You come across as very optimistic and focused on the positives. Did writing your blog help/force you to take that point of view or are you an optimistic person in general?
I am naturally optimistic with a side of pessimism. I definitely always look at the bright side... even in the worst situations. My belief is that there is always something to be learned from every situation. But I don't know that optimistic is really the right word. Pragmatic? I also tend to believe that everything happens for a reason. Not that things are predetermined, but that things happen for a reason. The side of pessimism comes into play when I look at my own life.
And this might originate from my Catholic upbringing, but I never sit there and think, "I deserve a good life." Rather when something bad happens I tend to think that I obviously did something to deserve it and I have to pay penance. I'm working on that.
Various studies have shown that when people are having financial problems they often cut themselves off from other people. Did being as open as you were allow you to have more community support than you might otherwise have had?
Absolutely. I am still blown away by the support we received from our immediate community as well as the online community through the blog. Friends cooked for us when we literally had no money, they volunteered their time at our big sale, they helped us pack, gave us incredible moral support. Our families, though physically far away from us, gave us much needed emotional support. They believed in us and told us on a regular basis. We received wonderful advice and my mom - who was taking a course in short sales and foreclosures- coached us on a regular basis and shared information with our realtors. Being open was the best thing we could have done.
Before you were forced to sell your possessions what was your relationship to stuff? How has it changed?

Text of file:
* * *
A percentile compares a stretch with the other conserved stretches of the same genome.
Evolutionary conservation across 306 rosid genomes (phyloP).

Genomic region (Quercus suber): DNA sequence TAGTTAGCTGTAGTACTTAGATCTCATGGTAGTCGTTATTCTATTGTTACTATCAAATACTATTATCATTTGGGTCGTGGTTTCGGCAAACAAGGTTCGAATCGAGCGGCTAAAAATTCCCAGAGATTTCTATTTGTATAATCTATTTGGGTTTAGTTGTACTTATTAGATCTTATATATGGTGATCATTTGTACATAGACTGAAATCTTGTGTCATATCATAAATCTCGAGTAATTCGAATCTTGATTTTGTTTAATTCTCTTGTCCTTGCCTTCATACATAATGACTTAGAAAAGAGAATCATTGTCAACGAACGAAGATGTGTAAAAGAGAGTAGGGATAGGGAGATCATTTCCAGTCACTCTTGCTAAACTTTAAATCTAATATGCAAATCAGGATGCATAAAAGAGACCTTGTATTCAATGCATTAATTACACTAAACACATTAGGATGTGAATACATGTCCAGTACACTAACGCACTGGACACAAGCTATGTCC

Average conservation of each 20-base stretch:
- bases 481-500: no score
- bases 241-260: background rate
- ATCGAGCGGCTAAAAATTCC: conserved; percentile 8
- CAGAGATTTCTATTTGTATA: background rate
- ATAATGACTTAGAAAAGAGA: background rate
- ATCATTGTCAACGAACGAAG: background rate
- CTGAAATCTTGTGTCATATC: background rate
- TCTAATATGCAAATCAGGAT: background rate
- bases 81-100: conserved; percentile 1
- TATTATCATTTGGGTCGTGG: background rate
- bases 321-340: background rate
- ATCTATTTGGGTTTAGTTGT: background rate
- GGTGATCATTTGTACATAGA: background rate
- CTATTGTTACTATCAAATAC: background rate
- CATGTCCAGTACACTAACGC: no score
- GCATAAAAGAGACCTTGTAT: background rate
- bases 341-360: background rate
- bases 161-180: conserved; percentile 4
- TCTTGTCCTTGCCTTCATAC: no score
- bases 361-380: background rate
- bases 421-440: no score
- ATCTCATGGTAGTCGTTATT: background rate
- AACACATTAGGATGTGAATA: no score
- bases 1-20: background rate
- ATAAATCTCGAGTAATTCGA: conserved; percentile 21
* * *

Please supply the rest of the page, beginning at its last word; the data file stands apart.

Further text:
I had my attachments because I spent a lot of time looking for the "perfect" stuff at the best prices at flea markets and thrift stores. When Bob first suggested selling all of our possessions, my first reaction was, "We're losing the house. I don't want to lose everything in it too." It was too much for me to consider. I wanted to hold on to these things that represented our life.
But I quickly came around. I saw the opportunity in letting go. In breaking that emotional attachment to material things. The idea of being free and unburdened became quite appealing. And I wanted to see what would come up for me in the space of letting go. What appeared was freedom. And I have an entirely new relationship to material things now. We moved into this house in Friday Harbor without any furniture and barely any money to spend. We shopped the dump on a neighboring island, thrift stores and the classifieds for free items. We took what we could get and have made it work. Our goal is to spend money only on what we absolutely need. The distinction between want and need is now crystal clear.
Your blog is called Love in the Time of Foreclosure. Money problems can cause serious problems in relationships, but you seem to have avoided that. Did you begin with a similar view towards money and possessions? How did you manage to stick together through these hard times?
Gosh, well... no. Our views on money and possessions were not similar. And money issues definitely plagued our marriage prior to us having to confront everything head-on in the midst of our foreclosure story. We're now on the same page and it feels so good. In the past it seemed that every conversation about money turned into a fight. Now, we can actually talk about money. Everything we went through together had us individually reevaluate our own past and relationship to money.
Personally, I used to ignore money issues entirely. Now I get excited about paying bills and budgeting. When everything came to a head with our finances, we knew that things could either get very bad for us or we could use the disaster as an opportunity to grow closer together. I feel like a broken record, but that is ultimately what had us 'avoid' the typical marital issues caused by money problems.
The amazing part of your story is how losing your house and stuff led to a position as a caretaker and living rent-free in the San Juan Islands. It sounds as though the decision to get rid of everything allowed you the freedom to explore possibilities you would not have had with a van loaded with stuff.